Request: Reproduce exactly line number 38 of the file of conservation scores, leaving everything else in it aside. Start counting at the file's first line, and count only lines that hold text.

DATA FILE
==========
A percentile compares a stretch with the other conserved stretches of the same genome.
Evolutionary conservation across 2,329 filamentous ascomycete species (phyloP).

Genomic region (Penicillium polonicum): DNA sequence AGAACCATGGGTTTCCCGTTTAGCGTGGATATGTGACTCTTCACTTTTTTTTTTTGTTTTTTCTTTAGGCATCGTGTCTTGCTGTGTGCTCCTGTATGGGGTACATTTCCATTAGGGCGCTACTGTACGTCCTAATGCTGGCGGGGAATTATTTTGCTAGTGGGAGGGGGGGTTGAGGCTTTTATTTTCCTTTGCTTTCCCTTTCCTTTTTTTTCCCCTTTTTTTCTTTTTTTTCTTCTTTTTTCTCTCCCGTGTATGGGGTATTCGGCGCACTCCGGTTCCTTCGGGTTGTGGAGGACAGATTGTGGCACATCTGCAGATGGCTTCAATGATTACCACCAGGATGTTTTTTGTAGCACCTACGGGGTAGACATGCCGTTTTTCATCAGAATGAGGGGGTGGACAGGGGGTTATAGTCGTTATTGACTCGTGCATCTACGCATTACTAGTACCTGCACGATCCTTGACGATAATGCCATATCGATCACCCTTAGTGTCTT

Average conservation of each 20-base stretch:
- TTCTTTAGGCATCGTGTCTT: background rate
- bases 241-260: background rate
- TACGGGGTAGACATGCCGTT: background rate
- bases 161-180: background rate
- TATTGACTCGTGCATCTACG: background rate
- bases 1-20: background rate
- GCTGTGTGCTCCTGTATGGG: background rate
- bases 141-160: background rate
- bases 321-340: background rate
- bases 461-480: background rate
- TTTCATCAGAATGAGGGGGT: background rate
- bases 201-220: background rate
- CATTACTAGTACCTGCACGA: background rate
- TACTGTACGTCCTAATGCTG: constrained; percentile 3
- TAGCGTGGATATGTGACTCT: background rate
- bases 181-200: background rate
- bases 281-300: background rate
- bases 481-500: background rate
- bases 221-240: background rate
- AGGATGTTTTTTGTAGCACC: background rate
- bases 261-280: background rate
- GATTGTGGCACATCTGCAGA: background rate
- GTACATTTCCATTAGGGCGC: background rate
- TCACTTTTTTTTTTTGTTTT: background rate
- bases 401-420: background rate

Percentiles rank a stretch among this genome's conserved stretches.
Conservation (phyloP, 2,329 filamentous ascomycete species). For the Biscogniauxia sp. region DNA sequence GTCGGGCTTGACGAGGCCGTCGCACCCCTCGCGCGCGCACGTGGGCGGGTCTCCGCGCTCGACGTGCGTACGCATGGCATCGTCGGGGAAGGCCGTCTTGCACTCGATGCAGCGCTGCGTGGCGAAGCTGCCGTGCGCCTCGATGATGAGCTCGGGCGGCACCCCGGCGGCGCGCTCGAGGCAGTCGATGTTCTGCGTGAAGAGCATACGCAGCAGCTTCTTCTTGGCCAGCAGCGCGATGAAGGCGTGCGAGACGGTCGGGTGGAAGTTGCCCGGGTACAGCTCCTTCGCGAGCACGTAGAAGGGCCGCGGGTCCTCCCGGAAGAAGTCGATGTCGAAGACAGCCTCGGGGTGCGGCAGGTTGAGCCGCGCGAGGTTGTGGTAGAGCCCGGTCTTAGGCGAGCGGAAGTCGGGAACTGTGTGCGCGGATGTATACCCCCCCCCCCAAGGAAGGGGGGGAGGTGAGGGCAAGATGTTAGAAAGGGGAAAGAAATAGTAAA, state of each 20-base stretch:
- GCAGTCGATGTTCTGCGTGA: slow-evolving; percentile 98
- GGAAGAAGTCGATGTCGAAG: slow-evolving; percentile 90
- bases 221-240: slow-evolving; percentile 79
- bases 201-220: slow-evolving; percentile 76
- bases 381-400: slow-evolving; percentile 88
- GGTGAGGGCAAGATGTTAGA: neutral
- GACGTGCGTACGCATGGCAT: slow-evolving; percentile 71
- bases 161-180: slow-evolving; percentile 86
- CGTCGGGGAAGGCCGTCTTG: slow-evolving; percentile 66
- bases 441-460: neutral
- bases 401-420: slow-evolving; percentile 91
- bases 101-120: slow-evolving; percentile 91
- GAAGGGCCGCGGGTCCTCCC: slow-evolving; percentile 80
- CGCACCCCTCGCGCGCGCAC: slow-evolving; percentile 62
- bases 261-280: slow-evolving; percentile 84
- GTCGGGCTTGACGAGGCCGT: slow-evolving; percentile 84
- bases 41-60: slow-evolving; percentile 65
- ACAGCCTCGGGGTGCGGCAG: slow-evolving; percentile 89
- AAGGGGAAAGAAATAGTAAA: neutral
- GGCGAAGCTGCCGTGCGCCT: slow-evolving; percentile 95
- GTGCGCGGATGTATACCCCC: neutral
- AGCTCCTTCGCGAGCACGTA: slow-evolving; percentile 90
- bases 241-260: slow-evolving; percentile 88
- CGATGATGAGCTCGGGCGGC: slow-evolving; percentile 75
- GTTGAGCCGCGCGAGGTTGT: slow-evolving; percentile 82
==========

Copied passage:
- GACGTGCGTACGCATGGCAT: slow-evolving; percentile 71